In case you missed it, Bob Gammon made a case for closing schools in his East Bay Express column last week, and the union has suggested merging a small number of schools. Do you think that’s the way to go? If not, how else do you think OUSD do it?

NOTE: *Flint said the Alameda County Office of Education’s much-cited estimate for OUSD’s classroom compensation – 45 percent — is too low:

As for why the 45 percent figure gained currency, it’s probably because it’s based on a cursory assessment the County did for the 2008-09 adopted budget – not the actual budget. When the county does these assessments they are “at-a-glance” and advisory. Notably, they don’t look at what are called “overrides” or exclusions from the basic formula which is why the figure can often be lower, especially in districts with as many special allocations as OUSD.

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  • Cranky Teacher

    Wait, so it’s 52% according to the same people who said a minute ago it was 56%? But the county said it was 45%? Hmmn.

    Bottom line: All of them are too low; the money needs to get right to the frontlines. And the measure is an interesting one, because it can be bumped up in either of two ways: Raising salaries OR increasing the number of teachers so you can have more prep and/or collob time, or smaller class sizes.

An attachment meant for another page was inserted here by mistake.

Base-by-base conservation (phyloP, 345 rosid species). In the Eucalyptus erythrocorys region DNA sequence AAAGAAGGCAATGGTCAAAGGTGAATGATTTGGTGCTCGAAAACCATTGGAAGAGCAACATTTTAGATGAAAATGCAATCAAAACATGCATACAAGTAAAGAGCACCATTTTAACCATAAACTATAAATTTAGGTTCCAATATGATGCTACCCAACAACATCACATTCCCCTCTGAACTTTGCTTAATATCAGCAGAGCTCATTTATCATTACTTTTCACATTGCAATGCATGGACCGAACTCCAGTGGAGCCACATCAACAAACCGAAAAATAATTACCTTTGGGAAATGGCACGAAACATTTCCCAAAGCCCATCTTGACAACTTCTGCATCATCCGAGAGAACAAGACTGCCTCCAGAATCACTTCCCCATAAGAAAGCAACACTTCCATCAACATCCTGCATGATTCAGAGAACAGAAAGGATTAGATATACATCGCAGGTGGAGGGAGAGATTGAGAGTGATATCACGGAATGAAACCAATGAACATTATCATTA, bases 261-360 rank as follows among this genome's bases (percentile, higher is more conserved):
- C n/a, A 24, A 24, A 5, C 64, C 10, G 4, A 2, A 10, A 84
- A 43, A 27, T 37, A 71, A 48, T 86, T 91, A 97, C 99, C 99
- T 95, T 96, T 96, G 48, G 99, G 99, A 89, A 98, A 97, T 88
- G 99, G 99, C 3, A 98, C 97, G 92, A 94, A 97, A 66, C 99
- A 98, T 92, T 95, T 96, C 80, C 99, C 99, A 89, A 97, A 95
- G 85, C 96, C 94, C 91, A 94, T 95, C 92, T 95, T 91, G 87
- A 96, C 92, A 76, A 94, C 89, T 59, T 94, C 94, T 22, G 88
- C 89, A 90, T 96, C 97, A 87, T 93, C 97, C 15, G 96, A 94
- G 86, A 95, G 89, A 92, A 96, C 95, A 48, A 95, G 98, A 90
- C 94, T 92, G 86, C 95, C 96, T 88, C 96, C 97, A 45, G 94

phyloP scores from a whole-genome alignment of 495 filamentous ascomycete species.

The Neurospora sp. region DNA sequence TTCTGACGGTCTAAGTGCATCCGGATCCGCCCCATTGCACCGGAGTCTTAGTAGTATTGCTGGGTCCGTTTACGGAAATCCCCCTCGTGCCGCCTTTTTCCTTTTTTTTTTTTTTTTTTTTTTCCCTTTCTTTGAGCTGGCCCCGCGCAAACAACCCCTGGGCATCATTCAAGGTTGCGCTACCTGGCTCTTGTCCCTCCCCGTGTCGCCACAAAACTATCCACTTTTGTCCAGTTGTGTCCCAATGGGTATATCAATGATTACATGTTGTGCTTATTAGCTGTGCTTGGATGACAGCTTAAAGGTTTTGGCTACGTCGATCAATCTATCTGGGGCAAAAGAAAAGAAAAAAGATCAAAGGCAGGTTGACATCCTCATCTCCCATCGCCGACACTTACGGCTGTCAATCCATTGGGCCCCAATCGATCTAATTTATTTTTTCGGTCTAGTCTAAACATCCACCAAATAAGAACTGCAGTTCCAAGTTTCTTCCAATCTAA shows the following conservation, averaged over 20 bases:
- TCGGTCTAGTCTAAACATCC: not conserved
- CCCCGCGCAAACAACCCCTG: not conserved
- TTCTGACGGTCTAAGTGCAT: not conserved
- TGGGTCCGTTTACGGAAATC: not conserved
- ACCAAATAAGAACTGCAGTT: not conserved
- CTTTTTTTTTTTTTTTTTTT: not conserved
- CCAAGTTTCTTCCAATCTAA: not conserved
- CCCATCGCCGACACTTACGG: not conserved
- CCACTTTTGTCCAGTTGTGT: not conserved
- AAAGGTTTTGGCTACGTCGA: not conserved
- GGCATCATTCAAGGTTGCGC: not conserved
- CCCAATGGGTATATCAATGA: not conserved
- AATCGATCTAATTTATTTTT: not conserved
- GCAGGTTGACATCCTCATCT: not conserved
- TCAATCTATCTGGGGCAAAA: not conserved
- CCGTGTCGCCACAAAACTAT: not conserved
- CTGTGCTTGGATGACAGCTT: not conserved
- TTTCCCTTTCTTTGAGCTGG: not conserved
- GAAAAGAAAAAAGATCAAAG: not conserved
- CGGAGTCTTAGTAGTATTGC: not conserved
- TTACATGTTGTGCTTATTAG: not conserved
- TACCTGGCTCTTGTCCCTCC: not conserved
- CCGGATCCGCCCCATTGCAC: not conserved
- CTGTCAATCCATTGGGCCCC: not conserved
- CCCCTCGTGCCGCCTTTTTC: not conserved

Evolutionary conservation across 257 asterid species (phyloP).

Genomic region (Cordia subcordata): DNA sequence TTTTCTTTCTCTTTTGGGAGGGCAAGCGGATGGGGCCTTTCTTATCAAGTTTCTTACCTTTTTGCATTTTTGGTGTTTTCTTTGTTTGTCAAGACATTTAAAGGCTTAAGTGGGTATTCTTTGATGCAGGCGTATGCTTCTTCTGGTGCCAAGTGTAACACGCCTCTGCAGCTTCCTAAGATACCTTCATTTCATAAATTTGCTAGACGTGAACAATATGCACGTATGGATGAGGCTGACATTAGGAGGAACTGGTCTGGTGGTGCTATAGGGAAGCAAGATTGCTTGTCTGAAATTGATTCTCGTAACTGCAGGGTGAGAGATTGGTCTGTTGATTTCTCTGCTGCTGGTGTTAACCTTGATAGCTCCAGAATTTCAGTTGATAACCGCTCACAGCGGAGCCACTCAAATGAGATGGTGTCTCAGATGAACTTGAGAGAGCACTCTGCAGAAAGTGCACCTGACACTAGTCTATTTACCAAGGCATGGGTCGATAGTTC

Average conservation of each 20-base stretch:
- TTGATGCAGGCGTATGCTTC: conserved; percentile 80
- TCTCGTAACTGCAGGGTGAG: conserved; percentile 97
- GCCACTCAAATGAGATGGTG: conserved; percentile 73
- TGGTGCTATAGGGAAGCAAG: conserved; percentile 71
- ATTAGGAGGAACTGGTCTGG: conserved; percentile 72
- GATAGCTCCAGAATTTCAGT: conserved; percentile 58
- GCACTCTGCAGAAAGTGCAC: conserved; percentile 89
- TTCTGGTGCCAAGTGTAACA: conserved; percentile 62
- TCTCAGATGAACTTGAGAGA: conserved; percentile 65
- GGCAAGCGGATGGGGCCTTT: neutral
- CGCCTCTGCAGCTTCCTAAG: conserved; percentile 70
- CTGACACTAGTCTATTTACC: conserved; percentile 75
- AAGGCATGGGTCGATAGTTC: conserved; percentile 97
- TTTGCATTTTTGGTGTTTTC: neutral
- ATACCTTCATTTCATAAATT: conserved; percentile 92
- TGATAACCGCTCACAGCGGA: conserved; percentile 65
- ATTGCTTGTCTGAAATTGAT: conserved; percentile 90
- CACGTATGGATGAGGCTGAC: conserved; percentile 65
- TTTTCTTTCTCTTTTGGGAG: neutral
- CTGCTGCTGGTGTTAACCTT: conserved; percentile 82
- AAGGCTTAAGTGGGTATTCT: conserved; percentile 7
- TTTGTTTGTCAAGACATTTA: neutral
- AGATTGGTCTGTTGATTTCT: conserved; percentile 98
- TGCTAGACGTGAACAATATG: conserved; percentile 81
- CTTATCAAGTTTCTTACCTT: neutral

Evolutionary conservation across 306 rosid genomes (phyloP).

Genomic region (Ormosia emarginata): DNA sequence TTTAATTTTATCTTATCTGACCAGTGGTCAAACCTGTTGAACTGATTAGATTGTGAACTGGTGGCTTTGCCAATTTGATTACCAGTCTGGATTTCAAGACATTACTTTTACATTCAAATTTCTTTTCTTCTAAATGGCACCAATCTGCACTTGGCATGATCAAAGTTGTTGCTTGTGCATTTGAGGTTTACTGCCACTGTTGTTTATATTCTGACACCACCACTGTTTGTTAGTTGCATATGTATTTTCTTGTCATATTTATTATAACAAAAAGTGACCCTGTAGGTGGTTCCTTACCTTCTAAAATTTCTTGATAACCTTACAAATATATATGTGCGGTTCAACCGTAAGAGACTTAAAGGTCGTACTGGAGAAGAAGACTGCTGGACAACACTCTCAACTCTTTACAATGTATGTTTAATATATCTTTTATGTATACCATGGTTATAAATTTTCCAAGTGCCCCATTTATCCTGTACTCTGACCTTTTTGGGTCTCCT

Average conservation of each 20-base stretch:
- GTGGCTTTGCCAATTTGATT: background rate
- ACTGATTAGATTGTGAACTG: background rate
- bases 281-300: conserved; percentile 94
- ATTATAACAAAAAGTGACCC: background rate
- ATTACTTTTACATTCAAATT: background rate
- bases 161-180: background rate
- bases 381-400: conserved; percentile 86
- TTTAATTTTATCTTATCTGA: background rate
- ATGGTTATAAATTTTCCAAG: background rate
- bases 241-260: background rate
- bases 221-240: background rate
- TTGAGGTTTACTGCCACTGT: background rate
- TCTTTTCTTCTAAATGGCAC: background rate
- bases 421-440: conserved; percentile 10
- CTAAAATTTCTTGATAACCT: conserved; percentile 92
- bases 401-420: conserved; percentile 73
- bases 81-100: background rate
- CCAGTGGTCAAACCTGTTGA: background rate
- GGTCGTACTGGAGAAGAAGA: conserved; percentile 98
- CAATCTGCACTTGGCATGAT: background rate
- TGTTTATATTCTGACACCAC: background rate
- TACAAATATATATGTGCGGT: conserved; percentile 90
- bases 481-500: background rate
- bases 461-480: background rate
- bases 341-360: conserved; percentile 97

And yeah, I think the small schools thing got really out of hand.

    The first ones, like ASCEND and Urban Promise Academy, were organically built by team’s of like-minded and passionate educators. By the middle of the decade, under Ward and the state, it was just pell-mell creation of dozens of schools with high turnover of teachers working under freshly-minted 32-year-old principals with like five years of teaching experience. Just all hope and glue and bits of straw!

    And even the best small schools have mostly succeeded with improving school culture and safety but have struggled to make significant headway in closing the achievement gap.

    If there are classrooms all over the district that are half-filled, that is on the admin to better manage our resources. (I will say as a teacher, even more than less students or more money I want more TIME for grading, planning and collaboration.)